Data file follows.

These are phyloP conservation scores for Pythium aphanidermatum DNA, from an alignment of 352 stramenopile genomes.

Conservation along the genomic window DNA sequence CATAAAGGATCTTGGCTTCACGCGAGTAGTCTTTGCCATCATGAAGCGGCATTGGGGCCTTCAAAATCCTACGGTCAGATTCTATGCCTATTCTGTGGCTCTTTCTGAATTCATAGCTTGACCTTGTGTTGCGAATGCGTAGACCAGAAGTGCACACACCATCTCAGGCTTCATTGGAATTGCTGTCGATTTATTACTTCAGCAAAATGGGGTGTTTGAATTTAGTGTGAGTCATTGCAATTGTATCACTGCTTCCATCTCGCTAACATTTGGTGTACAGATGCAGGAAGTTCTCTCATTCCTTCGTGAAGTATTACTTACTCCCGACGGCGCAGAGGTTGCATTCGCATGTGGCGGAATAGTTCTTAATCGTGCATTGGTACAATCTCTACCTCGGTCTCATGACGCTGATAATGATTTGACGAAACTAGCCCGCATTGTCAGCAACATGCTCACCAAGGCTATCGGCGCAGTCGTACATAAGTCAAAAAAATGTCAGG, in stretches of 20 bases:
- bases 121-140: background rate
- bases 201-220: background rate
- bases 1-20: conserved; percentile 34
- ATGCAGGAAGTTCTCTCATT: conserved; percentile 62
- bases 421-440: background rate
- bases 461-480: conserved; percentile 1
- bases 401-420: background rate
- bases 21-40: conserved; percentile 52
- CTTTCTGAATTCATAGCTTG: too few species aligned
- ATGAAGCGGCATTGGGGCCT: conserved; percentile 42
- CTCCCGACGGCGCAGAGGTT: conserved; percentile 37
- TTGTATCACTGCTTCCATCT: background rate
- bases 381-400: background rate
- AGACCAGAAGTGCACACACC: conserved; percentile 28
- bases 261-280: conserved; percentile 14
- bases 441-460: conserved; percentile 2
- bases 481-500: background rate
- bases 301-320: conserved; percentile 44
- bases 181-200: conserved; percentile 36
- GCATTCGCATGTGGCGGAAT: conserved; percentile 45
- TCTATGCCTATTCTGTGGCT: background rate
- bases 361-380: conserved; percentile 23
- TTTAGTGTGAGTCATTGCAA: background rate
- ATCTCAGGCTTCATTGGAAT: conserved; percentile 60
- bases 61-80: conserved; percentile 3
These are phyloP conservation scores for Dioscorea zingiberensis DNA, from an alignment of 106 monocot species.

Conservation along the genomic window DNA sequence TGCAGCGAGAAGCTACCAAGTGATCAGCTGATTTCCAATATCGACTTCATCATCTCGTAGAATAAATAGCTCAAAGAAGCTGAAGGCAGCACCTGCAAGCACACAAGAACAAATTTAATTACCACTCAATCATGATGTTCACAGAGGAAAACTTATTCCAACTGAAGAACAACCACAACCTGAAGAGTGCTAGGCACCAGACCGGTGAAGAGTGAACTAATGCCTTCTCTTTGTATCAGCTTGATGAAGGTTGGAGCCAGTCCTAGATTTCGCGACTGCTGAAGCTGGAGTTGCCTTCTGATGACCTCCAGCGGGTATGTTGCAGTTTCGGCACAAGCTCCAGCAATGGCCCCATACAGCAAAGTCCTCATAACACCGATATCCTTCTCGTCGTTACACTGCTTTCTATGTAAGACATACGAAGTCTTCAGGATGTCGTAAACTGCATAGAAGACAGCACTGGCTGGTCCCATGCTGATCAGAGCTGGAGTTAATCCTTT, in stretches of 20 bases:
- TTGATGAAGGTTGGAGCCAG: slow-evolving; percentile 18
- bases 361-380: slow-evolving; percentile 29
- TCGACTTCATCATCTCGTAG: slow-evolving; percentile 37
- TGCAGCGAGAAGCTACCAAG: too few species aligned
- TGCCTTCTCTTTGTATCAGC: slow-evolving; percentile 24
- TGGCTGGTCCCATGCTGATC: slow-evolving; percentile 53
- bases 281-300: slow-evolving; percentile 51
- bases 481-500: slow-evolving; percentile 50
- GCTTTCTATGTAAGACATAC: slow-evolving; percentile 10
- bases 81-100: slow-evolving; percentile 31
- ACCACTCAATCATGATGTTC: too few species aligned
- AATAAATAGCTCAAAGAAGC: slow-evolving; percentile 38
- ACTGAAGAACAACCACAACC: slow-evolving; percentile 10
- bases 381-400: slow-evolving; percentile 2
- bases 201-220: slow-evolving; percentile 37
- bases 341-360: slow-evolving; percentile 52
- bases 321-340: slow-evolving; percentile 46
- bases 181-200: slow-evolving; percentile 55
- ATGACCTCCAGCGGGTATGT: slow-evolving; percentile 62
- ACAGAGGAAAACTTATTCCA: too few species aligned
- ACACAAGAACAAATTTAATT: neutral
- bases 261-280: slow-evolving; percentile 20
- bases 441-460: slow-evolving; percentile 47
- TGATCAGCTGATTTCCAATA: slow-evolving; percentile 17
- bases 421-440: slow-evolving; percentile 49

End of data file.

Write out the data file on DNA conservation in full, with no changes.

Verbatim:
These are phyloP conservation scores for Pythium aphanidermatum DNA, from an alignment of 352 stramenopile genomes.

Conservation along the genomic window DNA sequence CATAAAGGATCTTGGCTTCACGCGAGTAGTCTTTGCCATCATGAAGCGGCATTGGGGCCTTCAAAATCCTACGGTCAGATTCTATGCCTATTCTGTGGCTCTTTCTGAATTCATAGCTTGACCTTGTGTTGCGAATGCGTAGACCAGAAGTGCACACACCATCTCAGGCTTCATTGGAATTGCTGTCGATTTATTACTTCAGCAAAATGGGGTGTTTGAATTTAGTGTGAGTCATTGCAATTGTATCACTGCTTCCATCTCGCTAACATTTGGTGTACAGATGCAGGAAGTTCTCTCATTCCTTCGTGAAGTATTACTTACTCCCGACGGCGCAGAGGTTGCATTCGCATGTGGCGGAATAGTTCTTAATCGTGCATTGGTACAATCTCTACCTCGGTCTCATGACGCTGATAATGATTTGACGAAACTAGCCCGCATTGTCAGCAACATGCTCACCAAGGCTATCGGCGCAGTCGTACATAAGTCAAAAAAATGTCAGG, in stretches of 20 bases:
- bases 121-140: background rate
- bases 201-220: background rate
- bases 1-20: conserved; percentile 34
- ATGCAGGAAGTTCTCTCATT: conserved; percentile 62
- bases 421-440: background rate
- bases 461-480: conserved; percentile 1
- bases 401-420: background rate
- bases 21-40: conserved; percentile 52
- CTTTCTGAATTCATAGCTTG: too few species aligned
- ATGAAGCGGCATTGGGGCCT: conserved; percentile 42
- CTCCCGACGGCGCAGAGGTT: conserved; percentile 37
- TTGTATCACTGCTTCCATCT: background rate
- bases 381-400: background rate
- AGACCAGAAGTGCACACACC: conserved; percentile 28
- bases 261-280: conserved; percentile 14
- bases 441-460: conserved; percentile 2
- bases 481-500: background rate
- bases 301-320: conserved; percentile 44
- bases 181-200: conserved; percentile 36
- GCATTCGCATGTGGCGGAAT: conserved; percentile 45
- TCTATGCCTATTCTGTGGCT: background rate
- bases 361-380: conserved; percentile 23
- TTTAGTGTGAGTCATTGCAA: background rate
- ATCTCAGGCTTCATTGGAAT: conserved; percentile 60
- bases 61-80: conserved; percentile 3
These are phyloP conservation scores for Dioscorea zingiberensis DNA, from an alignment of 106 monocot species.

Conservation along the genomic window DNA sequence TGCAGCGAGAAGCTACCAAGTGATCAGCTGATTTCCAATATCGACTTCATCATCTCGTAGAATAAATAGCTCAAAGAAGCTGAAGGCAGCACCTGCAAGCACACAAGAACAAATTTAATTACCACTCAATCATGATGTTCACAGAGGAAAACTTATTCCAACTGAAGAACAACCACAACCTGAAGAGTGCTAGGCACCAGACCGGTGAAGAGTGAACTAATGCCTTCTCTTTGTATCAGCTTGATGAAGGTTGGAGCCAGTCCTAGATTTCGCGACTGCTGAAGCTGGAGTTGCCTTCTGATGACCTCCAGCGGGTATGTTGCAGTTTCGGCACAAGCTCCAGCAATGGCCCCATACAGCAAAGTCCTCATAACACCGATATCCTTCTCGTCGTTACACTGCTTTCTATGTAAGACATACGAAGTCTTCAGGATGTCGTAAACTGCATAGAAGACAGCACTGGCTGGTCCCATGCTGATCAGAGCTGGAGTTAATCCTTT, in stretches of 20 bases:
- TTGATGAAGGTTGGAGCCAG: slow-evolving; percentile 18
- bases 361-380: slow-evolving; percentile 29
- TCGACTTCATCATCTCGTAG: slow-evolving; percentile 37
- TGCAGCGAGAAGCTACCAAG: too few species aligned
- TGCCTTCTCTTTGTATCAGC: slow-evolving; percentile 24
- TGGCTGGTCCCATGCTGATC: slow-evolving; percentile 53
- bases 281-300: slow-evolving; percentile 51
- bases 481-500: slow-evolving; percentile 50
- GCTTTCTATGTAAGACATAC: slow-evolving; percentile 10
- bases 81-100: slow-evolving; percentile 31
- ACCACTCAATCATGATGTTC: too few species aligned
- AATAAATAGCTCAAAGAAGC: slow-evolving; percentile 38
- ACTGAAGAACAACCACAACC: slow-evolving; percentile 10
- bases 381-400: slow-evolving; percentile 2
- bases 201-220: slow-evolving; percentile 37
- bases 341-360: slow-evolving; percentile 52
- bases 321-340: slow-evolving; percentile 46
- bases 181-200: slow-evolving; percentile 55
- ATGACCTCCAGCGGGTATGT: slow-evolving; percentile 62
- ACAGAGGAAAACTTATTCCA: too few species aligned
- ACACAAGAACAAATTTAATT: neutral
- bases 261-280: slow-evolving; percentile 20
- bases 441-460: slow-evolving; percentile 47
- TGATCAGCTGATTTCCAATA: slow-evolving; percentile 17
- bases 421-440: slow-evolving; percentile 49